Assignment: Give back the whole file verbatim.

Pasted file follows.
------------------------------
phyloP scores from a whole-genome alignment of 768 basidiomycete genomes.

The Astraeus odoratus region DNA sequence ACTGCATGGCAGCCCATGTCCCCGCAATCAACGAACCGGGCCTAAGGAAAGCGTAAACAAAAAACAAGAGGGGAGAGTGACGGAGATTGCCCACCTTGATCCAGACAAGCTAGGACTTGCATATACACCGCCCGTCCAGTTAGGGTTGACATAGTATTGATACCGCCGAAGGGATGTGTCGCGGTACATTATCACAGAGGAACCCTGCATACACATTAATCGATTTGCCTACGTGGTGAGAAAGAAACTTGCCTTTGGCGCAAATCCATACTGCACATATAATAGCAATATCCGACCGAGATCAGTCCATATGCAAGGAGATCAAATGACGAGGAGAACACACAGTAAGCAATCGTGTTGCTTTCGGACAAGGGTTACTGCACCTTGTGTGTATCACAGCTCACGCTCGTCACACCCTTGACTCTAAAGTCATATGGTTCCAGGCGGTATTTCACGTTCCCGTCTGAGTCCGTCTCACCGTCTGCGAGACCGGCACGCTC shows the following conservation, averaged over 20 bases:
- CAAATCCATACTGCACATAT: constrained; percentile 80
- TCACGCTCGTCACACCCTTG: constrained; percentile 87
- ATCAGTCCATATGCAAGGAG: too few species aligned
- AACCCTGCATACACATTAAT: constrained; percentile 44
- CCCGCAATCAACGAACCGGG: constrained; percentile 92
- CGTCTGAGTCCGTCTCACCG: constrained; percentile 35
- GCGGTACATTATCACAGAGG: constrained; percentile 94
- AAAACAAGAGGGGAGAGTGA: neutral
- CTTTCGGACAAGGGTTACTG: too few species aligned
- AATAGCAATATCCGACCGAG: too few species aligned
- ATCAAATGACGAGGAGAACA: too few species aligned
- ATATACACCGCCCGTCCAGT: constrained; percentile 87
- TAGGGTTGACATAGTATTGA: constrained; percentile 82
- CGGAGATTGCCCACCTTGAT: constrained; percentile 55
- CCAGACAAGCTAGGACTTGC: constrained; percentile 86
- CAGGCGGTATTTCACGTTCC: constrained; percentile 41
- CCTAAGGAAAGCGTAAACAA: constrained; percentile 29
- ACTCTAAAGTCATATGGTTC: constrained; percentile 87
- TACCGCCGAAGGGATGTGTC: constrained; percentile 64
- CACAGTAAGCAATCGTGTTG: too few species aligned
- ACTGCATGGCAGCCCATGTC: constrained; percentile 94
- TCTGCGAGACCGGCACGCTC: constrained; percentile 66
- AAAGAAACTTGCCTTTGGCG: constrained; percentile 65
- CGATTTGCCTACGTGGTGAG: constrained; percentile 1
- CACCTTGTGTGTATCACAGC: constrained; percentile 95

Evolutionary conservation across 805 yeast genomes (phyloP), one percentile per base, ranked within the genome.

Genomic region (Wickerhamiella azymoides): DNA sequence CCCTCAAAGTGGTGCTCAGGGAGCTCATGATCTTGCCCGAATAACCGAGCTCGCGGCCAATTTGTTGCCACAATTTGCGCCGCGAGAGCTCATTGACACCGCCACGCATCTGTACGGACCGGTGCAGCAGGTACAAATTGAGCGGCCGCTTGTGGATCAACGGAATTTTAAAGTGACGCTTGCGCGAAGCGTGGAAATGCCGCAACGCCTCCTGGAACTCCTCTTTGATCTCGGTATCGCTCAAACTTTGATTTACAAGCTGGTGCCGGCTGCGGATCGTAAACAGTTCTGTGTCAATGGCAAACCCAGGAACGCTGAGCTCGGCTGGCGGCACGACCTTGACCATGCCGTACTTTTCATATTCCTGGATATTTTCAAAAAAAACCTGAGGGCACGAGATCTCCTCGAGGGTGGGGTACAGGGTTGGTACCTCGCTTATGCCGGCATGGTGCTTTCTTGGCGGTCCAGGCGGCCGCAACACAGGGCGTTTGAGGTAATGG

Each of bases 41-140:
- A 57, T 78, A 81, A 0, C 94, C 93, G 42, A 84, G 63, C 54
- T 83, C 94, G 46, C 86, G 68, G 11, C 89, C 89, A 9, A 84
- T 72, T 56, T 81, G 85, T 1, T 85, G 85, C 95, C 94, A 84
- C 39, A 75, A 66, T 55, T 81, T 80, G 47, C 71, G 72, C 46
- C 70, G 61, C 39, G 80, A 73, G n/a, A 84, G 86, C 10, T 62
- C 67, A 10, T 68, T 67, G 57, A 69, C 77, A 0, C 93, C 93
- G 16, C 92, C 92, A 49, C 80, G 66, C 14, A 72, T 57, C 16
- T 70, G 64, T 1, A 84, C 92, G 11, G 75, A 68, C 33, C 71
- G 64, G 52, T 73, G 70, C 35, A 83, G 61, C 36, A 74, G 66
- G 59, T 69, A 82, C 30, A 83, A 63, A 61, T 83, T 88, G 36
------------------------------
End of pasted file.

phyloP scores from a whole-genome alignment of 768 basidiomycete genomes.

The Astraeus odoratus region DNA sequence ACTGCATGGCAGCCCATGTCCCCGCAATCAACGAACCGGGCCTAAGGAAAGCGTAAACAAAAAACAAGAGGGGAGAGTGACGGAGATTGCCCACCTTGATCCAGACAAGCTAGGACTTGCATATACACCGCCCGTCCAGTTAGGGTTGACATAGTATTGATACCGCCGAAGGGATGTGTCGCGGTACATTATCACAGAGGAACCCTGCATACACATTAATCGATTTGCCTACGTGGTGAGAAAGAAACTTGCCTTTGGCGCAAATCCATACTGCACATATAATAGCAATATCCGACCGAGATCAGTCCATATGCAAGGAGATCAAATGACGAGGAGAACACACAGTAAGCAATCGTGTTGCTTTCGGACAAGGGTTACTGCACCTTGTGTGTATCACAGCTCACGCTCGTCACACCCTTGACTCTAAAGTCATATGGTTCCAGGCGGTATTTCACGTTCCCGTCTGAGTCCGTCTCACCGTCTGCGAGACCGGCACGCTC shows the following conservation, averaged over 20 bases:
- CAAATCCATACTGCACATAT: constrained; percentile 80
- TCACGCTCGTCACACCCTTG: constrained; percentile 87
- ATCAGTCCATATGCAAGGAG: too few species aligned
- AACCCTGCATACACATTAAT: constrained; percentile 44
- CCCGCAATCAACGAACCGGG: constrained; percentile 92
- CGTCTGAGTCCGTCTCACCG: constrained; percentile 35
- GCGGTACATTATCACAGAGG: constrained; percentile 94
- AAAACAAGAGGGGAGAGTGA: neutral
- CTTTCGGACAAGGGTTACTG: too few species aligned
- AATAGCAATATCCGACCGAG: too few species aligned
- ATCAAATGACGAGGAGAACA: too few species aligned
- ATATACACCGCCCGTCCAGT: constrained; percentile 87
- TAGGGTTGACATAGTATTGA: constrained; percentile 82
- CGGAGATTGCCCACCTTGAT: constrained; percentile 55
- CCAGACAAGCTAGGACTTGC: constrained; percentile 86
- CAGGCGGTATTTCACGTTCC: constrained; percentile 41
- CCTAAGGAAAGCGTAAACAA: constrained; percentile 29
- ACTCTAAAGTCATATGGTTC: constrained; percentile 87
- TACCGCCGAAGGGATGTGTC: constrained; percentile 64
- CACAGTAAGCAATCGTGTTG: too few species aligned
- ACTGCATGGCAGCCCATGTC: constrained; percentile 94
- TCTGCGAGACCGGCACGCTC: constrained; percentile 66
- AAAGAAACTTGCCTTTGGCG: constrained; percentile 65
- CGATTTGCCTACGTGGTGAG: constrained; percentile 1
- CACCTTGTGTGTATCACAGC: constrained; percentile 95

Evolutionary conservation across 805 yeast genomes (phyloP), one percentile per base, ranked within the genome.

Genomic region (Wickerhamiella azymoides): DNA sequence CCCTCAAAGTGGTGCTCAGGGAGCTCATGATCTTGCCCGAATAACCGAGCTCGCGGCCAATTTGTTGCCACAATTTGCGCCGCGAGAGCTCATTGACACCGCCACGCATCTGTACGGACCGGTGCAGCAGGTACAAATTGAGCGGCCGCTTGTGGATCAACGGAATTTTAAAGTGACGCTTGCGCGAAGCGTGGAAATGCCGCAACGCCTCCTGGAACTCCTCTTTGATCTCGGTATCGCTCAAACTTTGATTTACAAGCTGGTGCCGGCTGCGGATCGTAAACAGTTCTGTGTCAATGGCAAACCCAGGAACGCTGAGCTCGGCTGGCGGCACGACCTTGACCATGCCGTACTTTTCATATTCCTGGATATTTTCAAAAAAAACCTGAGGGCACGAGATCTCCTCGAGGGTGGGGTACAGGGTTGGTACCTCGCTTATGCCGGCATGGTGCTTTCTTGGCGGTCCAGGCGGCCGCAACACAGGGCGTTTGAGGTAATGG

Each of bases 41-140:
- A 57, T 78, A 81, A 0, C 94, C 93, G 42, A 84, G 63, C 54
- T 83, C 94, G 46, C 86, G 68, G 11, C 89, C 89, A 9, A 84
- T 72, T 56, T 81, G 85, T 1, T 85, G 85, C 95, C 94, A 84
- C 39, A 75, A 66, T 55, T 81, T 80, G 47, C 71, G 72, C 46
- C 70, G 61, C 39, G 80, A 73, G n/a, A 84, G 86, C 10, T 62
- C 67, A 10, T 68, T 67, G 57, A 69, C 77, A 0, C 93, C 93
- G 16, C 92, C 92, A 49, C 80, G 66, C 14, A 72, T 57, C 16
- T 70, G 64, T 1, A 84, C 92, G 11, G 75, A 68, C 33, C 71
- G 64, G 52, T 73, G 70, C 35, A 83, G 61, C 36, A 74, G 66
- G 59, T 69, A 82, C 30, A 83, A 63, A 61, T 83, T 88, G 36